Smartphones, Energy, and Why “Eating on Time” is a Scam

Smartphones, eating on time
Breakfast, lunch, dinner, and everything else in between. The average working human being eats at least four times a day, composed mostly of the Big 3 meals plus some room for a quick snack. We eat not just a lot of food during the day, but also a lot of times during the day. Why? Why do we eat that many times a day? Is it bad not to “eat on time”?
 
Let’s talk about smartphones for a minute. Smartphones come in all forms and degrees of sophistication. It could be from Apple, Samsung, LG, or even some of the lesser known brands like Huawei.
 
No matter what brand of smartphone, we’re all in agreement each one does a lot of cool things. From allowing unlimited access to social media and blogs, to telling us when our next meeting with the boss is and what we should bring with us.
 
On top of what we set smartphones to do, these devices also do a lot of “backend” stuff that involves complicated techie jargon I have little knowledge about.
 
Safe to say, our smartphones have many internal processes that allow it to function normally and what is the one thing it needs to do all that? Batteries, specifically the energy inside the batteries.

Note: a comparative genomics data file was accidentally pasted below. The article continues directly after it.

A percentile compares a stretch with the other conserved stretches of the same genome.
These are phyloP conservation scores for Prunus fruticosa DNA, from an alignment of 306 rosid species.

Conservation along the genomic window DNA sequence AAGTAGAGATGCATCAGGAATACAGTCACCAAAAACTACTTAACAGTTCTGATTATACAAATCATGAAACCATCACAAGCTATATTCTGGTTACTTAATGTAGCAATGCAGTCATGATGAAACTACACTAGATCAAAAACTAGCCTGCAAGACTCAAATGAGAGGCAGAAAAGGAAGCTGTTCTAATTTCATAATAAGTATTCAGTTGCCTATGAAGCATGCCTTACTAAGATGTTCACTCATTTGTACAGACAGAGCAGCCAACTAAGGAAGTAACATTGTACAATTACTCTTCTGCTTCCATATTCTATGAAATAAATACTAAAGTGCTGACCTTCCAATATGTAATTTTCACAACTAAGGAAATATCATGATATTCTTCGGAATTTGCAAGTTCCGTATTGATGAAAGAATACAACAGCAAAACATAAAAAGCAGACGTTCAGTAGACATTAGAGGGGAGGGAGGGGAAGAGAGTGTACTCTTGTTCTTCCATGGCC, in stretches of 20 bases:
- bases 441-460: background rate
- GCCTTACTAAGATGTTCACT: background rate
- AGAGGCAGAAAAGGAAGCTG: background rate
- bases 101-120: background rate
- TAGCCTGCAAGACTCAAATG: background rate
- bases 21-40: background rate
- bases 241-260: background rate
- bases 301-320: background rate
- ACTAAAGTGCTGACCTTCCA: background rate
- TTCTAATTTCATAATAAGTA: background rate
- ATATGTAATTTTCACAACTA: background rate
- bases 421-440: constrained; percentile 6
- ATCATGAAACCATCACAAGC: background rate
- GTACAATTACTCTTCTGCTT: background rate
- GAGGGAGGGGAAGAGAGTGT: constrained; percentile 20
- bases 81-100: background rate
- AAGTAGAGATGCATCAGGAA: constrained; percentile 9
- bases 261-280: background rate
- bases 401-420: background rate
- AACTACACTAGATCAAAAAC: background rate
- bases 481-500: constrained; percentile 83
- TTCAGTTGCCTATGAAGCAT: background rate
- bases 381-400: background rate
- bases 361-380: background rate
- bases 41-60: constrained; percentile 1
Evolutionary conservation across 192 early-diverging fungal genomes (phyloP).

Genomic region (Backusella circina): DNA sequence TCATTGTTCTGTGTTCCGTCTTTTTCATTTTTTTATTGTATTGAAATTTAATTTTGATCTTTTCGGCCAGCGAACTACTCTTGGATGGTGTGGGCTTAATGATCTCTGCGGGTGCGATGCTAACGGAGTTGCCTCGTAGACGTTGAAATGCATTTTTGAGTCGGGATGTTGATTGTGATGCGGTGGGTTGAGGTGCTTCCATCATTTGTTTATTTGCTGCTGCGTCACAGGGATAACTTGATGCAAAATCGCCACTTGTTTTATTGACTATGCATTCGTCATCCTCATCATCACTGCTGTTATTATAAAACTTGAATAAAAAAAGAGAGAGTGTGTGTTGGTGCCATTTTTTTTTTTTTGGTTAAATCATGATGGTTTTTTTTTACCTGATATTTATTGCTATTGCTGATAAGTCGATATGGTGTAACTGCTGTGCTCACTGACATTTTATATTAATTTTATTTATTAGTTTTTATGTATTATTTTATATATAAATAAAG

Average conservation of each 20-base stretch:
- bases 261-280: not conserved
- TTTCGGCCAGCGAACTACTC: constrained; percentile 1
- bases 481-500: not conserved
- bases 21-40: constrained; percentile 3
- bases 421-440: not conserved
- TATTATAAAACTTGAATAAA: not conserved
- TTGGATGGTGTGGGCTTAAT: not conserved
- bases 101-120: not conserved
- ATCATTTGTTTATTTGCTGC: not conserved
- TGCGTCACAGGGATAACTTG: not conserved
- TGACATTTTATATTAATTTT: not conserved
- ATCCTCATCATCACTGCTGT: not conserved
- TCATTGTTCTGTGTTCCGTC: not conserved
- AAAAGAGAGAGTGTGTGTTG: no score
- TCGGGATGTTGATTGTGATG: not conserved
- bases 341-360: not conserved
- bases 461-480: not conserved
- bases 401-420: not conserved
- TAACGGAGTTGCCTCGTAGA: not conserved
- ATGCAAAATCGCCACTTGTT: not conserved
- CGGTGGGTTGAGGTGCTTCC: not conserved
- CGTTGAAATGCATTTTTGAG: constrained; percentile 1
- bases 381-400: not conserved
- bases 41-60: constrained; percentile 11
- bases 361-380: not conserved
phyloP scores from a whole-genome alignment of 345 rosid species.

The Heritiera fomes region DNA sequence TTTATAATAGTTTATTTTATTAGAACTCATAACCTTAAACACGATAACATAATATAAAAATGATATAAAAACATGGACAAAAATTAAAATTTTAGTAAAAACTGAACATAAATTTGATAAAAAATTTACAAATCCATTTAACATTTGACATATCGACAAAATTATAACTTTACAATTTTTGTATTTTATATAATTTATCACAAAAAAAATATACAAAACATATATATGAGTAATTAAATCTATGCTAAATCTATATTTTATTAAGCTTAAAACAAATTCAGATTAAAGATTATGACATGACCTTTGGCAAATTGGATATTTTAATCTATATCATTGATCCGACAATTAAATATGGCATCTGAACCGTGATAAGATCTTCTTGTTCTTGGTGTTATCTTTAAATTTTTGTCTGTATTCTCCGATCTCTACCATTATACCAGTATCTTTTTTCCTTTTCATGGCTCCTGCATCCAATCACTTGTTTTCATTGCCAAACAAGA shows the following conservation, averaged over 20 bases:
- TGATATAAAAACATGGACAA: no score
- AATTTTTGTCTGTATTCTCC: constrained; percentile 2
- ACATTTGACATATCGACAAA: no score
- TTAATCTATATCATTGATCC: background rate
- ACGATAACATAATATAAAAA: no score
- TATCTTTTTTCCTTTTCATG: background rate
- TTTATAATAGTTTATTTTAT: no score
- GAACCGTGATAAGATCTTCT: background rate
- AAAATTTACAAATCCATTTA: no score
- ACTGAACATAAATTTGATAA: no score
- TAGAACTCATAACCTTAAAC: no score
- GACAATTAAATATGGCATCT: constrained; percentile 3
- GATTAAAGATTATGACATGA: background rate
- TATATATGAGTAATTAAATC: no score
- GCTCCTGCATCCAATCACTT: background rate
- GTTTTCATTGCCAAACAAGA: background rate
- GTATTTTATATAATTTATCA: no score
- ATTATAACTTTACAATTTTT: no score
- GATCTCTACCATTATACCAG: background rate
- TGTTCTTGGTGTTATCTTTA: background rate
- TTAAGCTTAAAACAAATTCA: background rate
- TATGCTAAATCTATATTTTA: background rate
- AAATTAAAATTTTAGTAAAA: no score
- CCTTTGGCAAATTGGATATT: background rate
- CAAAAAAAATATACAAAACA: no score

Smartphones are notorious for having pretty short battery lives, but when you think about the amount of things we do with it, you can say it’s justified. If it runs out of juice, we just plug it in with a charger and we can then continue debating with a stranger on Facebook about politics and why you think Jon Snow isn’t the the prince who was promised. (Sensitive topic, if I do say so myself)
 
When do we usually charge our phones? Obviously when it’s really, really low. Perhaps when it’s below 30 or 20%? Some even go as far as let the single digits roll by before scrambling for the nearest socket.
 
For most of us, this is how we treat our smart phones according to battery percentage.
 
100% – I can probably go on a short trip and not worry about my phone running low.
90% – 90 or 100? What’s the difference?
80% – good enough for a game or two with some online friends
70% – I can watch an hour long TEDx episode
60% – Shoot videos for Snapchat
50% – Random photo session in the office
40% – Browse Facebook and practice swiping on Tinder
30% – “Check out this funny cat!”
20% – Better switch to power saving mode
10% – Okay, let’s go charge you up.
 
Suffice to say, we don’t really charge our smartphones when it’s just at 90%, right? We usually charge the phone at around the 30%-20% mark.
 
We do this because we fear that what our phones can do might become limited due to low amounts of energy. The only time we really charge it up from above 50% is when we’re not sure if we’ll have the luxury of charging it again later.
 
Now let’s go back to the topic of eating on time. Like the smartphone, the human body is capable of a lot of awesome stuff provided it has a lot of energy. Depending on the amount of energy the body has, it can either last for a few hours or the whole day or more.
 
Our actions and internal processes consume energy and we get energy from eating. On that note, we should only eat if we need to “charge our batteries.” That’s all there is to it.